The Generators of Paratransit Trips by Persons with Disabilities, by Deva Deka, PhD, and E.J. Gonzales, PhD, was part of a larger effort to forecast future paratransit trip demand in different parts of New Jersey. Since no data was available on the purpose of each trip, the research team analyzed data on pickups and drop-offs, cross-referencing it with census block group data on population and employment. By identifying the characteristics of the block groups where the paratransit clients lived and those of the block groups they visited, they were able to identify trip generators at a zonal level.
Statistical models revealed that the population size, proportion of elderly people, proportion of African Americans, and proportion of dwellings with a very large number of units per block group all positively associate with the number of clients and at-home pickups.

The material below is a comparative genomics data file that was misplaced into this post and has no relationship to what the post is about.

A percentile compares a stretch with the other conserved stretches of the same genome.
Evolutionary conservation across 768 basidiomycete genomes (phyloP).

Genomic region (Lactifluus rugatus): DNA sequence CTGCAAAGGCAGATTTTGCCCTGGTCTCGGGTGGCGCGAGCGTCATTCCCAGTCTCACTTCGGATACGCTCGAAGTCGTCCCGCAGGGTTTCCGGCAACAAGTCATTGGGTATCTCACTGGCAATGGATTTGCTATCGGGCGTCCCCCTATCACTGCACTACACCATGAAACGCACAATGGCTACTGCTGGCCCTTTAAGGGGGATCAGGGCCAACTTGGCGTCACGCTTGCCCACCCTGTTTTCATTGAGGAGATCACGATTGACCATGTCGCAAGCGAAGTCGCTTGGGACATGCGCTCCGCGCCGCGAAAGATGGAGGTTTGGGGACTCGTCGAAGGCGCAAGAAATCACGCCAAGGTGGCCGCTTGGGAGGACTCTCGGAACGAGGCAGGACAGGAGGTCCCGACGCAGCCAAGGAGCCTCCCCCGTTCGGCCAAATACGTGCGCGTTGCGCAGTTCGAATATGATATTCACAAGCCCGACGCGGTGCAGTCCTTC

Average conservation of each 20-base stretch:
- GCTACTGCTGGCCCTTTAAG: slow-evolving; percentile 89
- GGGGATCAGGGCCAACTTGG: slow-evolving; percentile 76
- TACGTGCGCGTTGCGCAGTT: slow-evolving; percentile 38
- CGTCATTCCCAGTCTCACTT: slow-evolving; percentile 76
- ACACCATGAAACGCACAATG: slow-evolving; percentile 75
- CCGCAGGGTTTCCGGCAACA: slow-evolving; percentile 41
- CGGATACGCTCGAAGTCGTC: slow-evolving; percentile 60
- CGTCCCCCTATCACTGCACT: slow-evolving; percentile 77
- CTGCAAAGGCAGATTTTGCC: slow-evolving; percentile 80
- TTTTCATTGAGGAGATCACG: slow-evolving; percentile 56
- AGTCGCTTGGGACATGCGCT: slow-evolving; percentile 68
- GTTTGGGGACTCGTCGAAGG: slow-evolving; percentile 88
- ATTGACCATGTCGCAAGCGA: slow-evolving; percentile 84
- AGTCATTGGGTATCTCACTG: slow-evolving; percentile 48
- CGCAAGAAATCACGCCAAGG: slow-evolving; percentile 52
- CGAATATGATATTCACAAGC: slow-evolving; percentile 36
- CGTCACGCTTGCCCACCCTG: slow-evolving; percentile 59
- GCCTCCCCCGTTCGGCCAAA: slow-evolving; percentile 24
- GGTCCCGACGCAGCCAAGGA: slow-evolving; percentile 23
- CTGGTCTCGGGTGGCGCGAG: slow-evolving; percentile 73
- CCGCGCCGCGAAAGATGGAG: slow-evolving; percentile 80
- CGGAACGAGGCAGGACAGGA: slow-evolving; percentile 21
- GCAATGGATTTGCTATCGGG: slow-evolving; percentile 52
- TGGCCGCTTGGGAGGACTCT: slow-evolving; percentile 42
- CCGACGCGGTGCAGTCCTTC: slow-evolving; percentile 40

The models for non-home drop-offs indicated that health care and social assistance jobs, retail jobs, administrative and support jobs, and accommodation and food services jobs are more likely to attract paratransit trips than other characteristics of those block groups. Population characteristics of block groups had very little effect for non-home drop-offs.
By cross-referencing the precise drop-off locations with geocoded business locations from Dun and Bradstreet, the study confirmed that the establishments located within 75 feet of the non-home drop-offs were more likely to be health care establishments, social service establishments, business service establishments, membership organizations (primarily religious establishments), and educational establishments than other types of establishments.